Gephardt Busts Inflation: How balance transfer credit cards can help you climb out of debt
May 2, 2022, 9:37 PM | Updated: Jun 19, 2022, 9:54 pm
SALT LAKE CITY — Being in debt is stressful enough, let alone in times of rising inflation. But experts say one of the most powerful tools out there for controlling debt is not being used by people in debt over some common misconceptions.
A balance transfer lets you move debt from one account to another. To that end, many balance transfer credit cards allow someone to tack their existing debt onto a new credit card with 0% interest for 15, 18, and 21 months.
There is a great “Get Out of Debt” tool that is largely going unused because people are afraid of it, according to new data shared with @KSLInvestigates. I’ll break it down on @KSL5TV News at 6PM. pic.twitter.com/gO1UCJ5rpA
— Matt Gephardt KSL-TV (@KSLGephardt) May 2, 2022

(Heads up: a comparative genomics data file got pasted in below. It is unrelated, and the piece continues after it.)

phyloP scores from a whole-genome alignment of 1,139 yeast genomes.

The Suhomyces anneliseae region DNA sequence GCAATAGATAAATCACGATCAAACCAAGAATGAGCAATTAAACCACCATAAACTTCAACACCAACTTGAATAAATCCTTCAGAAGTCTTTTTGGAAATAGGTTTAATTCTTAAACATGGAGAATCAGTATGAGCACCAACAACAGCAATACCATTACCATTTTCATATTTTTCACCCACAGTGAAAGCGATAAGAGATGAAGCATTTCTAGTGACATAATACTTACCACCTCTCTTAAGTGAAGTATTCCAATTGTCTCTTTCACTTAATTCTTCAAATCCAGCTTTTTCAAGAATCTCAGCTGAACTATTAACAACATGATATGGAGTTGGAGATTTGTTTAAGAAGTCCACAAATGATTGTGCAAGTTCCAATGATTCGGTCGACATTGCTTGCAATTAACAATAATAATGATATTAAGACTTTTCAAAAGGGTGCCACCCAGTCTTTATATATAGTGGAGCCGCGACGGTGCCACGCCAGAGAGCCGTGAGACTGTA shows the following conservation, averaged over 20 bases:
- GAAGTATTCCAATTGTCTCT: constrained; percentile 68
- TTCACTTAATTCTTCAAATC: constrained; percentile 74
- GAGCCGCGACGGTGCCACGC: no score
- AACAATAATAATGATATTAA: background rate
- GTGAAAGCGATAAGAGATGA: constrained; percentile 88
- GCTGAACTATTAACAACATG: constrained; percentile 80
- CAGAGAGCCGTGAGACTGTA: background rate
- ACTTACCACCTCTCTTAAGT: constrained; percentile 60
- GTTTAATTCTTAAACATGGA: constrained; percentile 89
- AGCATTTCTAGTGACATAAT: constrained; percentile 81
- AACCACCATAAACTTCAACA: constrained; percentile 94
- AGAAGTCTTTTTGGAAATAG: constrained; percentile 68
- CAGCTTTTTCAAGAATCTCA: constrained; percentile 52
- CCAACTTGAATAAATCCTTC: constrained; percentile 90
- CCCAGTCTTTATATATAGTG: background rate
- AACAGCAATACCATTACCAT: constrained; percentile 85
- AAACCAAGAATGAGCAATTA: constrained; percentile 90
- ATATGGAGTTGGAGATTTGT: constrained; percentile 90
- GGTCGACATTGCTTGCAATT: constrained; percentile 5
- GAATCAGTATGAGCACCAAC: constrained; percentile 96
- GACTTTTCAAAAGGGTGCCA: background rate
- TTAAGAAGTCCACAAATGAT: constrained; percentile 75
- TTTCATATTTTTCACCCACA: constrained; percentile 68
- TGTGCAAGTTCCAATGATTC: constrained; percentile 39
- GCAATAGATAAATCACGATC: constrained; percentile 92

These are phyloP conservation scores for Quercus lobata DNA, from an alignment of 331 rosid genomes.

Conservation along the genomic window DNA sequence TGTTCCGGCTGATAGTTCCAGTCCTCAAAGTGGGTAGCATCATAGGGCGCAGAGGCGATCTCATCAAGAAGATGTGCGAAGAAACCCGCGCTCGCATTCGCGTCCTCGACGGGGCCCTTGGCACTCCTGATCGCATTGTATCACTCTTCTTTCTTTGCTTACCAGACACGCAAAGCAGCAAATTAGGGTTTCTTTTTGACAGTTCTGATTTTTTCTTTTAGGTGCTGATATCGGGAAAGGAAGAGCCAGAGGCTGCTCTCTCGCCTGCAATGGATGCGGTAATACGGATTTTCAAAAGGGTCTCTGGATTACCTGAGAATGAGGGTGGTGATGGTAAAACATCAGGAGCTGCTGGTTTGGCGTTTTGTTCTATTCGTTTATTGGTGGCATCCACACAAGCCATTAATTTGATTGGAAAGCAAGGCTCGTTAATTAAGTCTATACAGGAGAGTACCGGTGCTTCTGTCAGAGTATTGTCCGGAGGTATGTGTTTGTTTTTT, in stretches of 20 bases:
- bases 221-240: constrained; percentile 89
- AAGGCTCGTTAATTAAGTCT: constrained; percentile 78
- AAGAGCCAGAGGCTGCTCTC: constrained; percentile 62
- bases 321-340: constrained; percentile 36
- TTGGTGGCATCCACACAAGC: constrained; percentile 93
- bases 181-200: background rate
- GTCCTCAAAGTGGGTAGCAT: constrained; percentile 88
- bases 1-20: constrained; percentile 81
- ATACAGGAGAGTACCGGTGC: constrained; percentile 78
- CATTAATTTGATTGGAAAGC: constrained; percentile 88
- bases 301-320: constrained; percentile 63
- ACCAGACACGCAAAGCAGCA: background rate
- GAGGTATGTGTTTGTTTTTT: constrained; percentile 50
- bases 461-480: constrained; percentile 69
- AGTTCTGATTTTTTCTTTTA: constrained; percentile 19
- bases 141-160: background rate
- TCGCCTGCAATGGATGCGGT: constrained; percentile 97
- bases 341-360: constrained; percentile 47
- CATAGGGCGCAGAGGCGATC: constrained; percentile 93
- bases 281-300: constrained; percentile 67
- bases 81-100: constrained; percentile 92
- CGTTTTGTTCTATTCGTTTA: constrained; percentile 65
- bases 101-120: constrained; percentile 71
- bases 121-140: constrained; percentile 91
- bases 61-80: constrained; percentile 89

“It’s one of the best weapons that you have in your arsenal for fighting credit card debt,” said Matt Schulz, LendingTree’s chief credit analyst.
Schulz shared some surprising data with the KSL Investigators: Balance transfers are largely going un-weaponized. Eighty percent of Americans believe that if you don’t pay the transferred balance off in full before the 0% introductory period ends, they’ll get hit with a bill for all the interest. That is a myth, Schulz said.
“It’s pretty shocking how many people have this misconception,” he said.
Schulz explained that it is scaring a lot of people who would benefit from such cards away from using them.
“It is definitely not a get-out-of-jail-free card, you still have to pay that balance off,” he said. “But what a balance transfer credit card does is it can dramatically decrease the amount of interest you pay on that balance. So, it’s a really good thing.”
Another myth is that opening a new credit card will hurt your credit score, but Schulz said the truth is, it could actually lift up your credit score more than it hurts as you decrease your debt ratio.